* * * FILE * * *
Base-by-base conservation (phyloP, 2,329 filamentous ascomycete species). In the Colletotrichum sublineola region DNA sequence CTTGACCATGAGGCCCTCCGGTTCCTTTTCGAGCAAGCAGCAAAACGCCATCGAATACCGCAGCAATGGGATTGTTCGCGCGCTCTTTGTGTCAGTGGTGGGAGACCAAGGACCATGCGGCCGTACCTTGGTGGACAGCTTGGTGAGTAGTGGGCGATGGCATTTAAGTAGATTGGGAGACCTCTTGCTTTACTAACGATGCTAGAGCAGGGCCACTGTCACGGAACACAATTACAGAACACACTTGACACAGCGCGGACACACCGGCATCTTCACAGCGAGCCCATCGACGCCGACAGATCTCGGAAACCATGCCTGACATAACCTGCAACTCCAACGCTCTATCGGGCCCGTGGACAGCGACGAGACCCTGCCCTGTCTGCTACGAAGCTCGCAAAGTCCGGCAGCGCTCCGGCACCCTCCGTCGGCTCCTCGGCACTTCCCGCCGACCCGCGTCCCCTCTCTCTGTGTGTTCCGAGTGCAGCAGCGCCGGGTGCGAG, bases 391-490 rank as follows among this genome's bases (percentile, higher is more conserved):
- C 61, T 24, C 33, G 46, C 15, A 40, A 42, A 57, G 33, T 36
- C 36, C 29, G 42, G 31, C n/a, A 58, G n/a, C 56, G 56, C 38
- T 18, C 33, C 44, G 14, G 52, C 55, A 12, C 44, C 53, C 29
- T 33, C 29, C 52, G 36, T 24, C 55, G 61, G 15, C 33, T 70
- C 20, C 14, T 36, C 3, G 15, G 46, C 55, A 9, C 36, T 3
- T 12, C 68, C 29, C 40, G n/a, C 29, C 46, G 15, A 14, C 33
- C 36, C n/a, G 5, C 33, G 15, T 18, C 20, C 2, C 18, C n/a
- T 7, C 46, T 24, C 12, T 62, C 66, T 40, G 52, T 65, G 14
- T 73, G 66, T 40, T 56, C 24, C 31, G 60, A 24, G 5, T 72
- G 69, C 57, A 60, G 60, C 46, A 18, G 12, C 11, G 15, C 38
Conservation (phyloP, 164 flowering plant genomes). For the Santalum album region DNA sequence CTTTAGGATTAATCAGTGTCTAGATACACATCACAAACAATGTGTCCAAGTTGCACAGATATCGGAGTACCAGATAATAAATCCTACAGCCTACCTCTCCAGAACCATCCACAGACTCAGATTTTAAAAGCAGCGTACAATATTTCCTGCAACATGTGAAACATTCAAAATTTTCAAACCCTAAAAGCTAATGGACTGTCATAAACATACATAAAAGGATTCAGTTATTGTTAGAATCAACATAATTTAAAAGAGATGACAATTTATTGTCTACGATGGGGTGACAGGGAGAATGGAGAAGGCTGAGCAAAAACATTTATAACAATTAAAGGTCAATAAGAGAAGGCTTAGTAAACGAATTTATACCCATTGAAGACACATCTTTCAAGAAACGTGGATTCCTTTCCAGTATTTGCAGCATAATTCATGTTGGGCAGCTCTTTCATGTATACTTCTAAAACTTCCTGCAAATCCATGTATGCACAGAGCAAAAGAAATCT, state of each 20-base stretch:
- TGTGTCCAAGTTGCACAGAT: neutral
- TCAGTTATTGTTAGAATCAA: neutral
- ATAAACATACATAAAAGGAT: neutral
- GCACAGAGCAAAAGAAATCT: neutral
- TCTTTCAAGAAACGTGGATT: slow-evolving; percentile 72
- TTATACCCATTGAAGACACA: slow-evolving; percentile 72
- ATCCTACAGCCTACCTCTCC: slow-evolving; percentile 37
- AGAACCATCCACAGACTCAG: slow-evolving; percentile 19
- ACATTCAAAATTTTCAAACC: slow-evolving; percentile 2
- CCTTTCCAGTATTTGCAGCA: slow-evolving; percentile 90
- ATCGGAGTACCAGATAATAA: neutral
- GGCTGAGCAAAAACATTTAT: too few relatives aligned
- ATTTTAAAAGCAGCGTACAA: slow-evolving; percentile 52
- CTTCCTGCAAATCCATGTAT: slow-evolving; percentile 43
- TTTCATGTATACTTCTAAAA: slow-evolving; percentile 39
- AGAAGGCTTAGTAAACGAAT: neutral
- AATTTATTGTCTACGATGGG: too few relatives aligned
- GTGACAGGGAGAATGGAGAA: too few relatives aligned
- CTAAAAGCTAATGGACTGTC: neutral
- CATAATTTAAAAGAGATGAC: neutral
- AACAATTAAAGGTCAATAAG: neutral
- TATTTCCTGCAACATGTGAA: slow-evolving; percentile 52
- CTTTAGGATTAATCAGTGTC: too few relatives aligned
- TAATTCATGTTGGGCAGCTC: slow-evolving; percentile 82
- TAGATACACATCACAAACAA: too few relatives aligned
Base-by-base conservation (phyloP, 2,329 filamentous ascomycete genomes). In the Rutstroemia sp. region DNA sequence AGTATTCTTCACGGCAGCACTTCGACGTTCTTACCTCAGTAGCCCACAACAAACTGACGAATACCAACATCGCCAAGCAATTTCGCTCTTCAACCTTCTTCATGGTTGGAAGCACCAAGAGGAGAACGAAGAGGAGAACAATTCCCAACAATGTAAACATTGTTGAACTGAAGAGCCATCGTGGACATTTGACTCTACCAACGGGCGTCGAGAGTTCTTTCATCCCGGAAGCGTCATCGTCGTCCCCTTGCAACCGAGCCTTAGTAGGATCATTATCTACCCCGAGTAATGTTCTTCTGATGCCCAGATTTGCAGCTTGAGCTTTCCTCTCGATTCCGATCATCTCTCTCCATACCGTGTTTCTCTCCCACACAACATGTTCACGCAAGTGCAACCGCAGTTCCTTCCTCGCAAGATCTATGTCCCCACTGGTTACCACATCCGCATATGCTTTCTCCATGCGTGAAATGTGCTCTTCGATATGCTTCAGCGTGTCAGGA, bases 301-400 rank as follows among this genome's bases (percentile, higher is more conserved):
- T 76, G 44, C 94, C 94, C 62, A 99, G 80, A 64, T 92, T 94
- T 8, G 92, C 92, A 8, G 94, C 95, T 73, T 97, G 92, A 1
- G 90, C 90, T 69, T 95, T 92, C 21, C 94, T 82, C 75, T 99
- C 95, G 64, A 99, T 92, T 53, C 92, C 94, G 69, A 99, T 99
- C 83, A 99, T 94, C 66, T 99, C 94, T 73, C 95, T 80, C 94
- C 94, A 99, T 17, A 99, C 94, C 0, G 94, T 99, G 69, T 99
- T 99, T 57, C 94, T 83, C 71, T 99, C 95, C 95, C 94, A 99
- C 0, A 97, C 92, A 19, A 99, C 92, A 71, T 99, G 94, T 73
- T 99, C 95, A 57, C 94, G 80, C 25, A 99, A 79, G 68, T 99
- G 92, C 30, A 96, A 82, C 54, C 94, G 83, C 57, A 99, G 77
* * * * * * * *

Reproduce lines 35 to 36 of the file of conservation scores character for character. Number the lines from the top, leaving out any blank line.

- CTTTAGGATTAATCAGTGTC: too few relatives aligned
- TAATTCATGTTGGGCAGCTC: slow-evolving; percentile 82